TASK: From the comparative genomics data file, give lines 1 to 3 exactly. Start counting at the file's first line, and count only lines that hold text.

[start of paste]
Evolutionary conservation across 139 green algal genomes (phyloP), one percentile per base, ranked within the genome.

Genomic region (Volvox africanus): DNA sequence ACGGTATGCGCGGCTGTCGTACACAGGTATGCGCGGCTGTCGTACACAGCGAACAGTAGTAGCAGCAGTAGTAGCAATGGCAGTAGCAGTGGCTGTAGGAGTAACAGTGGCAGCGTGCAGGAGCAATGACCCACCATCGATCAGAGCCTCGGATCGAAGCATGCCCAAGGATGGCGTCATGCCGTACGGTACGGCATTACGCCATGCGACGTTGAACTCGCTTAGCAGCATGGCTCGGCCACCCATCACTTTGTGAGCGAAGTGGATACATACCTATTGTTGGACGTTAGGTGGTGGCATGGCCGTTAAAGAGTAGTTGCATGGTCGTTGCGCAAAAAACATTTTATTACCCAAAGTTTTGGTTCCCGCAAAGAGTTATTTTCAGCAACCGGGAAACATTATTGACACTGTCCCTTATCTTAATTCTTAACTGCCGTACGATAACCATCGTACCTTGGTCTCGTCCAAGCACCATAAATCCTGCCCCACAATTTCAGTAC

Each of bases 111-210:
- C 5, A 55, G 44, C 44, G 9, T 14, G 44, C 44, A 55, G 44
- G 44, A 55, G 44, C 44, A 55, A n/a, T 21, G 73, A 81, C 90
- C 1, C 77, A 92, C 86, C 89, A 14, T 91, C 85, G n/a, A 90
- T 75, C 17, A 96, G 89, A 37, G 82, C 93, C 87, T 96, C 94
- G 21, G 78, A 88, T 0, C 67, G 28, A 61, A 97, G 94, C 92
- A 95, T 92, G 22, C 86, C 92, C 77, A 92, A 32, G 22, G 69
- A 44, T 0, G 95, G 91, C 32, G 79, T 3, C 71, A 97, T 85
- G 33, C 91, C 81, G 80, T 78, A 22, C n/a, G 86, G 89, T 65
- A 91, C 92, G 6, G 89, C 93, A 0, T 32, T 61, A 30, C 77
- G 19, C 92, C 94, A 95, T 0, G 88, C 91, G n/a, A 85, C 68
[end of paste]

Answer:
Evolutionary conservation across 139 green algal genomes (phyloP), one percentile per base, ranked within the genome.

Genomic region (Volvox africanus): DNA sequence ACGGTATGCGCGGCTGTCGTACACAGGTATGCGCGGCTGTCGTACACAGCGAACAGTAGTAGCAGCAGTAGTAGCAATGGCAGTAGCAGTGGCTGTAGGAGTAACAGTGGCAGCGTGCAGGAGCAATGACCCACCATCGATCAGAGCCTCGGATCGAAGCATGCCCAAGGATGGCGTCATGCCGTACGGTACGGCATTACGCCATGCGACGTTGAACTCGCTTAGCAGCATGGCTCGGCCACCCATCACTTTGTGAGCGAAGTGGATACATACCTATTGTTGGACGTTAGGTGGTGGCATGGCCGTTAAAGAGTAGTTGCATGGTCGTTGCGCAAAAAACATTTTATTACCCAAAGTTTTGGTTCCCGCAAAGAGTTATTTTCAGCAACCGGGAAACATTATTGACACTGTCCCTTATCTTAATTCTTAACTGCCGTACGATAACCATCGTACCTTGGTCTCGTCCAAGCACCATAAATCCTGCCCCACAATTTCAGTAC

Each of bases 111-210: